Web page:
To a significant degree, American politics is a story of insiders vs. outsiders, so it's inevitable that people among the latter group would be lumped together, even if they're quite different by any other measure.
Still, it's probably fair to say that when most people think of Nevada renegade rancher Cliven Bundy, the Zuccotti Park protesters of Occupy Wall Street don't immediately — or eventually — come to mind.
Yet on the Tuesday night edition of his Fox News show, host Bill O'Reilly drew that very comparison when he had a pro-Bundy militia man as a guest.
"What's the difference between Mr. Bundy and the Occupy Wall Street crew, that doesn't respect the federal government for a variety of reasons and feels it has a right to go into a city like Oakland and burn things down?" O'Reilly asked.
The militia-founding Bundy supporter, Scott Shaw of Oklahoma, who seemed a bit surprised by the question, answered that Bundy, unlike OWS, provides America with beef.
"He's a cattle rancher He's providing the country with beef," Shaw responded before adding, "The Occupy movement — to this day, I still don't know what they're providing the country with."
We find it remarkable that this lesson still needs learning, but a word to the wise: If you're running the social media accounts for a controversial organization or individual, don't try to be cute and create your own hashtag...unless you want to see it hijacked by your haters within 20 minutes.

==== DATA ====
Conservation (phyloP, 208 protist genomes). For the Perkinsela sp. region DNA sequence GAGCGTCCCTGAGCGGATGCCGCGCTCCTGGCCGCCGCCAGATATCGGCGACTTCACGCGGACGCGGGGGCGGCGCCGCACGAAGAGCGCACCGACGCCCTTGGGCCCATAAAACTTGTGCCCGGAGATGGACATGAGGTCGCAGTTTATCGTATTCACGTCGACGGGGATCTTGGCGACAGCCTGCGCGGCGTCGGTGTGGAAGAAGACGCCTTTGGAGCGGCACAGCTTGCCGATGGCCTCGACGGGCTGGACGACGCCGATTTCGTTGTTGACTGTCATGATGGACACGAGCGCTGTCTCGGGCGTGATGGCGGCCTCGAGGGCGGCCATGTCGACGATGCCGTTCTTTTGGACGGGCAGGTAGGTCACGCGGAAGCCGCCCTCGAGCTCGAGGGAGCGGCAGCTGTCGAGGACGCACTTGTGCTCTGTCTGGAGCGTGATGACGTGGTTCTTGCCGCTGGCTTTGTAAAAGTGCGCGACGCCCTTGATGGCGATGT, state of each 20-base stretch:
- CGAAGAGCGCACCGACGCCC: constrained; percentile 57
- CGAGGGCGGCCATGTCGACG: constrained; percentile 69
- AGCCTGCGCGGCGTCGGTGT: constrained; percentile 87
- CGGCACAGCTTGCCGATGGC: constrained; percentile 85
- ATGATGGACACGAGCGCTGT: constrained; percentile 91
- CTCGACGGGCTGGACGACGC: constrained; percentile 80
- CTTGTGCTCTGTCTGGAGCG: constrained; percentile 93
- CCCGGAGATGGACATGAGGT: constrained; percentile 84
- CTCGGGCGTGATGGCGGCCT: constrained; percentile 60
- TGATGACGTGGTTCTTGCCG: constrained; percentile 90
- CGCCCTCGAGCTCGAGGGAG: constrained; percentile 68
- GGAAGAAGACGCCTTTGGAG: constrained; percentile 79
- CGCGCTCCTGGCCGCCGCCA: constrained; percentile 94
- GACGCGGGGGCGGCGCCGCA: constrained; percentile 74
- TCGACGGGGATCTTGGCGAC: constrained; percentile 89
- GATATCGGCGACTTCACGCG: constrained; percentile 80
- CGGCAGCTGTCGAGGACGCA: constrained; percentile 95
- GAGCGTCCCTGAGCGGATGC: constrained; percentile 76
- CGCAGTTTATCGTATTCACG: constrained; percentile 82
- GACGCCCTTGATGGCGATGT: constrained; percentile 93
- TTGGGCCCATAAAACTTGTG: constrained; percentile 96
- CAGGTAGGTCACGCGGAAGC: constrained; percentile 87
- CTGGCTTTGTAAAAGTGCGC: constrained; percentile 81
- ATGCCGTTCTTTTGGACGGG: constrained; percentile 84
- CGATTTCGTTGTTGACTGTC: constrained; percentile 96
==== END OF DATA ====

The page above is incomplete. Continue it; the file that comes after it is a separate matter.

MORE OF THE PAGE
Or, as of Tuesday, you can ask the NYPD.
In a brazen attempt to destroy the department's reputation for competence and efficiency (hold the civil liberties, please) the people manning the NYPD's Twitter account decided on Tuesday that starting a hashtag, #mynypd, would be a totally good idea that wouldn't backfire in a predictable and high-profile manner:
Liberals rejoice. The former mayor of New York City, megabillionaire Michael Bloomberg, recently announced to the New York Times that he will spend some $50 million dollars on an effort to confront the National Rifle Association and advance background-check legislation for gun buyers. I’m a strong supporter of gun control, so hooray, I guess.
What made the story worth noting was when the paper asked Bloomberg, one of the wealthiest men in the world, how much he planned to spend on the matter:
...he tossed the $50 million figure out as if he were describing the tip he left on a restaurant check.
“I put $50 million this year, last year into coal, $53 million into oceans,” he said with a shrug, describing his clean energy and sustainable fishing initiatives.
This sounds remarkably nonchalant, even indifferent. The reader naturally wonders what motivates a man who has dumped so many millions over the years with so little concern about results.
In this era of government austerity, particularly at the state and local levels, the median police salary in the small township of Saddle Brook, N.J., is more than $120,000. Virtually the entire force enjoys six-figure annual incomes. In North Brunswick, about an hour down the Garden State Parkway, the median police salary is over $110,000. Francis “Mac” Womack, the Democratic mayor of North Brunswick since 2012, defends this seemingly excessive compensation on the grounds that, while he “can go to sleep at night if we cut a recreation program,” he can’t sleep if his township is “doing without public safety" (the mayor did not specify who, exactly, was advocating a policy of no public safety).
The people who work at or attend recreation programs in North Brunswick must have felt all warm and fuzzy after hearing that. One expects this kind of sentiment from a law-and-order Republican, but this is a Democratic mayor of a blue city, with a relatively low crime rate.